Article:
Just over three months ago, Los Angeles Angels pitcher Tyler Skaggs was found dead in his hotel room in Texas. Tyler Skaggs’ autopsy revealed that he died from aspiration of gastric contents, and that he had opiates including fentanyl in his system.
Eric Kay, the Director of Communications for the Angels, claims he supplied Skaggs with the drugs and that he brought Skaggs’ drug use to the attention of other Angels front office employees. The organization disputes the claim. Kay also claims that more players on the Angels roster use opioids, although he did not name them publicly.
Given the extent of the opioid crisis impacting all walks of life in the United States, assuming MLB players are somehow immune to this disease, or that Skaggs’ drug use is entirely isolated is foolish.
In a column for NBC Sports, Craig Calcaterra compares drug use to the revelations in the 1990s that there were many famous athletes who used steroids. He writes “It seems logical that it would extend beyond the Angels, at least. From gambling and throwing games in the early days of the game to alcohol addiction during its alleged ‘Golden Age’ to cocaine in the 1970s and 80s and on to PEDs in the 90s and early 2000s, vice and/or addiction in Major League Baseball always — always — extends to more than one club.”
Though the news broke early this week, Major League Baseball, aside from providing statements to assert unawareness of Skaggs or any other players drug use, has mostly swept the issue under the rug. The Angels organization has similarly released statements asserting unawareness. When the autopsy report was initially released, Skaggs’ family said they were shocked to learn that their son had been using drugs and hoped to gain clarity about how Tyler came into possession of narcotics, including who supplied them.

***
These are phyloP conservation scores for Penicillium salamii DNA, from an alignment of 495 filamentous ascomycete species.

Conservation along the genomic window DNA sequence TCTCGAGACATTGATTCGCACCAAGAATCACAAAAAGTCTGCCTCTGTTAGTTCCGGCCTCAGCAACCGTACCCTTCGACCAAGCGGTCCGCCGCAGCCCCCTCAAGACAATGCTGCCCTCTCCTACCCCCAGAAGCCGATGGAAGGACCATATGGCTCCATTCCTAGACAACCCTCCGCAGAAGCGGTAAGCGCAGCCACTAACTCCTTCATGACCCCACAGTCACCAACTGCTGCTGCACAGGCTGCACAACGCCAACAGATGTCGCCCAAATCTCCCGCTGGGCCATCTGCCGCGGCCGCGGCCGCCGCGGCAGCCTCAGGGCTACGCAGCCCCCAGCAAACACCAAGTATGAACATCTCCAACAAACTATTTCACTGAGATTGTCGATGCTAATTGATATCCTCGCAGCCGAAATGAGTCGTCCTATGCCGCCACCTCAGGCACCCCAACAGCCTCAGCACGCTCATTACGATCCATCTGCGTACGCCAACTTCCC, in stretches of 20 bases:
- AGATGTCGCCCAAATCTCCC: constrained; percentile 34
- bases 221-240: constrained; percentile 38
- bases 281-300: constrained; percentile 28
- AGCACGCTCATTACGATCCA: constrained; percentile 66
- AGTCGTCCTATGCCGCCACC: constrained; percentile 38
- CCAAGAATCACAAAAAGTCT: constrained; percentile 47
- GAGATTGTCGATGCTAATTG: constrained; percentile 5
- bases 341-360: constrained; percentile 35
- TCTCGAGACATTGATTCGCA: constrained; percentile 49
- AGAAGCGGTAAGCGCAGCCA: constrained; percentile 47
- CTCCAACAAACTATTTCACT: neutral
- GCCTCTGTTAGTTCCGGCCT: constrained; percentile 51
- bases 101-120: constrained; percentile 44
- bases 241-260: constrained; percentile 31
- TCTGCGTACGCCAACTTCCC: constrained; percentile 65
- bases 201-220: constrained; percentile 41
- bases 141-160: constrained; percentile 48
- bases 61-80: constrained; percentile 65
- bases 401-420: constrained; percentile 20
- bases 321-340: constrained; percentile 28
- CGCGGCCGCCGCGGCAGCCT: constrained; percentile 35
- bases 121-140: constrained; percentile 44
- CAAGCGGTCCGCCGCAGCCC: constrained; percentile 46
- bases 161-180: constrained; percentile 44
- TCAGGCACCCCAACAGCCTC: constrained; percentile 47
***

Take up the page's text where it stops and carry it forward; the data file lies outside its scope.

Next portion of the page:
An opportunity for drug addiction education
The news comes in the middle of the league’s postseason, one of the heaviest revenue sources during the entire season. Major League Baseball’s website and its news section is filled with game highlights and offseason rumor mill banter, with no mention of the developing story or the truth about Tyler Skaggs. It’s not even buried elsewhere on the site, it is non-existent. While the drug overdose death of a player who received substances from a front office employee is not good PR, it is also unwise for the MLB to not be taking immediate action.
Imagine, if now, in the middle of the playoffs, when more eyes than ever are on MLB, the league announced that it will fund efforts for drug addiction education for little league programs throughout the country. Imagine if they tried to empower those with substance use disorder, not only professional athletes, but fans to seek drug addiction treatment programs or behavioral therapies. It could use this tragedy as an opportunity to educate the public about fentanyl overdose signs and how to administer Narcan if you suspect someone has overdosed.
Instead of pretending like the problem is not occurring, and adding stricter and more punitive drug screenings, MLB could show compassion. It could release a statement recognizing that the entire country is amid an opioid epidemic, and although the league is made of the most talented baseball players on the planet, they too are only humans.
“If the league’s stab at [alleviating the opioid problem among players] involves making a point to name those other five Angels players Kay mentioned to the DEA or if it involves casting them or other addicted players around the league as villains or poster children, it’ll be the wrong move,” Calcaterra said. “Wrong in an absolute sense in that it would work to blame addicts in ways that, I would hope, we’re all smarter about now than the way we used to be.”
Athletes’ bodies are put through the ringer on a regular basis. No wonder they turn to painkillers. Clearly, if they don’t know what they are taking, the fentanyl effects can be deadly. Turning a blind eye to addiction will not alleviate the issue, and if nothing is done, MLB and every other professional sports organizations should not feign disbelief when this happens again.
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